How Ginette McDonald's daughter Kate McGill followed in her acting footsteps

Both actresses leapt at the chance to star alongside one another.

For the majority of us, we know her best as that girl from the suburbs with one heck of a Kiwi twang, who had plenty to say about her boyfriend 'Gaaary'. Yes, Ginette McDonald's character Lyn of Tawa was the stuff of Kiwi comedic legend.
But to Kate McGill, she was simply "Mum" – in fact, growing up, Kate didn't realise her mum was an actress or even famous for that matter.
"The house was always filled with writers, poets, actors and musicians," says Kate (32) of the Wellington home she grew up in. She simply thought that it was how everyone's home was.
When Kate was just two years old, she got her first taste of acting, appearing in the '80s television series Shark in the Park.
"The kid playing a toddler in the series didn't turn up, so Mum suggested I do it and I ended up being on it for three seasons," she tells.
So it really should not have come as a surprise when Kate announced she was applying for drama school – but it did to Ginette, who did her best to dissuade her.
"She said, 'Wouldn't you rather be a lawyer or a doctor?' Mum was very clear about what a hard career acting is and I'm thankful she was so honest about it."
But Kate persevered and has notched up roles in The Brokenwood Mysteries, TVNZ's Girl vs Boy, as well as countless theatre productions around New Zealand.
Though it's her latest role treading the boards that has provided a truly special moment for the young actress – for the first time, she and her mother are performing together.
"I can't believe we've gone so long without sharing the same stage," delights Ginette.
"Maybe people couldn't handle so much fabulousness in the same place at the same time!" Kate laughs.
Kate's left behind her partner, actor Rutene Spooner, in Auckland and moved to the capital for two months to star with her mum in Tom Scott's play Joan, which charts the humble, sometimes troubled life of Tom's late mother, who raised six children in Southern Ireland.
The pair actually play the role of Joan at different times in her life – Ginette "the older and disappointed woman" while Kate plays Joan during her "younger, more fun" days.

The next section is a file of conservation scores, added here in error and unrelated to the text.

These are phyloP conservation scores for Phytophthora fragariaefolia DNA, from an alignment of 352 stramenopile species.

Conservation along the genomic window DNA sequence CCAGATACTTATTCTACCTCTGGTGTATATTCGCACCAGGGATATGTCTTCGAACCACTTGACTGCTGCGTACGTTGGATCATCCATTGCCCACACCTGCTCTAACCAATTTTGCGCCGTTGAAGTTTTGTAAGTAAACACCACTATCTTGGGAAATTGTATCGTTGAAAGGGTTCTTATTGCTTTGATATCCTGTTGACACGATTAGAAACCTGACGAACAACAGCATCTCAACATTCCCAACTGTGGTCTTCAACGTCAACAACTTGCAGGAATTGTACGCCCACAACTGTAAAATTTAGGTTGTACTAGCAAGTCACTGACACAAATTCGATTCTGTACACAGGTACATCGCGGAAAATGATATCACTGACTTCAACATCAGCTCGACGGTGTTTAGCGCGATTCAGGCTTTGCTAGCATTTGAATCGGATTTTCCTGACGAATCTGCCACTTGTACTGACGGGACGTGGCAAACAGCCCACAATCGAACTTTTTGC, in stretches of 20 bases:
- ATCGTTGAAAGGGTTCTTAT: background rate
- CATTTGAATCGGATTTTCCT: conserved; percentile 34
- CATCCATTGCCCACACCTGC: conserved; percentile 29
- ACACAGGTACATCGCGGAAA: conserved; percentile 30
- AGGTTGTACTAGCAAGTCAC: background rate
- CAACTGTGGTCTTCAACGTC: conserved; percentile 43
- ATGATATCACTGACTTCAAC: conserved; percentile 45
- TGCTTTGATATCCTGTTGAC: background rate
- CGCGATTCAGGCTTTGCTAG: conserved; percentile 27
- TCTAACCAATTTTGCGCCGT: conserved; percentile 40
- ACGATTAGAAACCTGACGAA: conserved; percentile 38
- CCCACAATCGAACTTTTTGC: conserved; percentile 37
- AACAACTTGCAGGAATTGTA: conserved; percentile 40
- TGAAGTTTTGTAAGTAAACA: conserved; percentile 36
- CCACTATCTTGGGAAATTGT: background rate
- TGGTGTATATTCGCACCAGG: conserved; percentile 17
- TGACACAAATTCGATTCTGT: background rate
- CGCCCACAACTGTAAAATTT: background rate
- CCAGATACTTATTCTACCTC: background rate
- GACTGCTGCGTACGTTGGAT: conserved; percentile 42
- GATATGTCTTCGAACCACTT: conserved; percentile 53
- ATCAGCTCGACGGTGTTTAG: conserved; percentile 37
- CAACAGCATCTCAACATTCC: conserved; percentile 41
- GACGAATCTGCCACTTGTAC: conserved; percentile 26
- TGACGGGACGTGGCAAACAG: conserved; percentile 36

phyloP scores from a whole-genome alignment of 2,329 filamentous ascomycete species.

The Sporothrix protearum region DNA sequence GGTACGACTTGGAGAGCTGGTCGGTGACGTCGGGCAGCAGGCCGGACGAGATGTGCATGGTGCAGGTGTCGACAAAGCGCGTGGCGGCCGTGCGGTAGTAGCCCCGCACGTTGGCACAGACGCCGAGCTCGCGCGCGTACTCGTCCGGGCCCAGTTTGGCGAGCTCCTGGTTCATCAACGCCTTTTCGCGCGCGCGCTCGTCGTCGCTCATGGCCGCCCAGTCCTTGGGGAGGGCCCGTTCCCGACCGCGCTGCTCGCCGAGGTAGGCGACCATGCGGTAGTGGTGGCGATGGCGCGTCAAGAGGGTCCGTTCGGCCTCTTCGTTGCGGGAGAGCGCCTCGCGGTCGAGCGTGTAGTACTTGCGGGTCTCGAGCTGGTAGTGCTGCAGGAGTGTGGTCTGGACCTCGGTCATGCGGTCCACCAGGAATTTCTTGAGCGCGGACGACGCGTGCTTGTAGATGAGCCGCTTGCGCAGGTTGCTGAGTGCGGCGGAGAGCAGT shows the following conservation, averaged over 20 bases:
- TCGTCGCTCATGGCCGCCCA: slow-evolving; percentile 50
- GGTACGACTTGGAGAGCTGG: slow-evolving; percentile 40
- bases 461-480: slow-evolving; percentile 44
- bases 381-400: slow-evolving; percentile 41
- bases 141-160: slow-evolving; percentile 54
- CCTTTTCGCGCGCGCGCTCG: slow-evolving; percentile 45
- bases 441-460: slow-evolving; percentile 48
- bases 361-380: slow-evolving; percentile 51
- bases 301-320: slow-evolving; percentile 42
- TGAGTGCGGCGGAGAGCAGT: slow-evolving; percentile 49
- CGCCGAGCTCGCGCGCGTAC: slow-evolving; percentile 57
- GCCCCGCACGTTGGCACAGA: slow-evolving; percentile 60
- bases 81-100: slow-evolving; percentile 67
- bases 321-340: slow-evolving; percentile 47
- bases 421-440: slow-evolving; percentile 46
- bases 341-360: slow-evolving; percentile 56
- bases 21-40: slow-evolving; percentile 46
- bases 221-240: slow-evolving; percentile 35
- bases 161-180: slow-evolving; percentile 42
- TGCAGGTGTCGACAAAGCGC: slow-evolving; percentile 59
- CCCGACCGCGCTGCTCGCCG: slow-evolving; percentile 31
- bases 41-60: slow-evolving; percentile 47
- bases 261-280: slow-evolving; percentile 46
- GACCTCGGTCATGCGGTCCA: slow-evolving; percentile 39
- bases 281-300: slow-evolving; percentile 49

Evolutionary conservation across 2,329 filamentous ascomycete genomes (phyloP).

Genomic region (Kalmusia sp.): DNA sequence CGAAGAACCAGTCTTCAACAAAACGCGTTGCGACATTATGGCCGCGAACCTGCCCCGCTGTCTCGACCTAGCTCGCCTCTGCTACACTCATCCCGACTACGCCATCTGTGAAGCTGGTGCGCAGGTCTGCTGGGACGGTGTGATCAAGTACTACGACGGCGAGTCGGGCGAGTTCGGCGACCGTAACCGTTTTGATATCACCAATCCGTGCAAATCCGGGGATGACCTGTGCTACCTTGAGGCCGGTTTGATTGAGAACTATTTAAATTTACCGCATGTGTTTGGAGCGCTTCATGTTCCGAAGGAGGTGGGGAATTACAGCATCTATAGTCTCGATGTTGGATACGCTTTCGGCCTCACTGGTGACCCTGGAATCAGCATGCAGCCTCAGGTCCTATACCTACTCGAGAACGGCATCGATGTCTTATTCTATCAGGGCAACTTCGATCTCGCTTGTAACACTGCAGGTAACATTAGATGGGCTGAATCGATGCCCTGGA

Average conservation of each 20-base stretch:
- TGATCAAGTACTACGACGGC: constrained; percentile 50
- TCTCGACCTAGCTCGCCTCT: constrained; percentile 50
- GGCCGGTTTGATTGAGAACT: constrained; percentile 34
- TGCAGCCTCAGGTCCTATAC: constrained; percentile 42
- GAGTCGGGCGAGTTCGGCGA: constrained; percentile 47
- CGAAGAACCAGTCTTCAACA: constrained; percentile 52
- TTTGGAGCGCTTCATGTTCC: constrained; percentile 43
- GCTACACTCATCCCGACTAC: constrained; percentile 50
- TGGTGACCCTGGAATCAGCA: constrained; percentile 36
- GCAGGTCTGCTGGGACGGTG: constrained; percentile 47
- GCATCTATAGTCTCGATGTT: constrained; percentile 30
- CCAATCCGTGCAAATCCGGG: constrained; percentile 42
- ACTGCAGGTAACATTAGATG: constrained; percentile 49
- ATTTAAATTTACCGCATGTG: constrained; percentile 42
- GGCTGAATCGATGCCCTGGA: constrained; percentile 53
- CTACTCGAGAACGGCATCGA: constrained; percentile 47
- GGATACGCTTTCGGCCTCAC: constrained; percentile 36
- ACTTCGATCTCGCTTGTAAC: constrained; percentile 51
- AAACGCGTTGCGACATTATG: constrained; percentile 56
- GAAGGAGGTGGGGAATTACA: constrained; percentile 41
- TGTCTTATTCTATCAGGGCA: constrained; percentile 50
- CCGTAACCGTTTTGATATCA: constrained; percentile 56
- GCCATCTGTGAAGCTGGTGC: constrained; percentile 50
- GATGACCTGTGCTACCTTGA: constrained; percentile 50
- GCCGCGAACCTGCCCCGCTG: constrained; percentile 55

The script even demands that both of them are on stage at the same time.
"Mum is a fabulous actor and has been doing this since she was 14, so it's fantastic to be able to watch her in action," says Kate. "Her timing is brilliant and it's been so much fun working with her."
Ginette, who separated from Kate's father, writer David McGill, when her only child was 12, admits it has been "slightly odd" to come into work and see Kate.
"But this is such a powerful piece of theatre and at the end of the day, we're professionals, so at rehearsals Kate isn't my daughter, she's a fellow actor," says Ginette, who "fell" into the industry as a schoolgirl when she pitched a play to theatre director Richard Campion, father of film director Jane Campion.
"At one stage, they needed someone to play an ordinary Kiwi woman from the suburbs," recalls Ginette of her beloved Lyn of Tawa character. She says she is still asked to pull out her impressions of Lyn and still has very fond memories of her.
"I loved doing her voice and how funny she was. Lyn really was a joy to play."
Lyn is worlds away from her latest role of Joan, particularly as she's a real person, who Ginette actually knew very well, thanks to her close relationship with cartoonist-writer Tom.
She and Kate both knew Joan when she lived in a flat below Tom's Wellington house.
Ginette says, "Joan was this larger-than-life character who'd had a really hard life but she was funny and outgoing, and took no prisoners. She was the kind of person who would tell you if you'd put on weight!"
Ginette often told Tom that if he ever wrote a play about his mother, she'd love to star in it. "He said, 'Of course you will.'"
A few decades later, when Tom called to say that he'd finished the play and suggested Kate play the younger Joan, the pair jumped at it.
"It takes a lot for me to cry but sitting in that first read-through, I was just bawling," remembers Kate. "I knew it was the perfect story for us to tell."
But is there a temptation to direct or critique each other's performances?
"In the past, Mum has said things like, 'You could try this' or, 'Have you thought about doing it like that?' But overall, we tend not to direct each other. We both respect each other too much to do that," says Kate.
In fact, the only prickly situation the pair have come up against is when Ginette tells the crew embarrassing stories about her daughter. Like the time a teenaged Kate forged her mother's signature so that she could change high schools.
"I was a bit of a rat-bag growing up, but I still roll my eyes when Mum tells those stories about me!"

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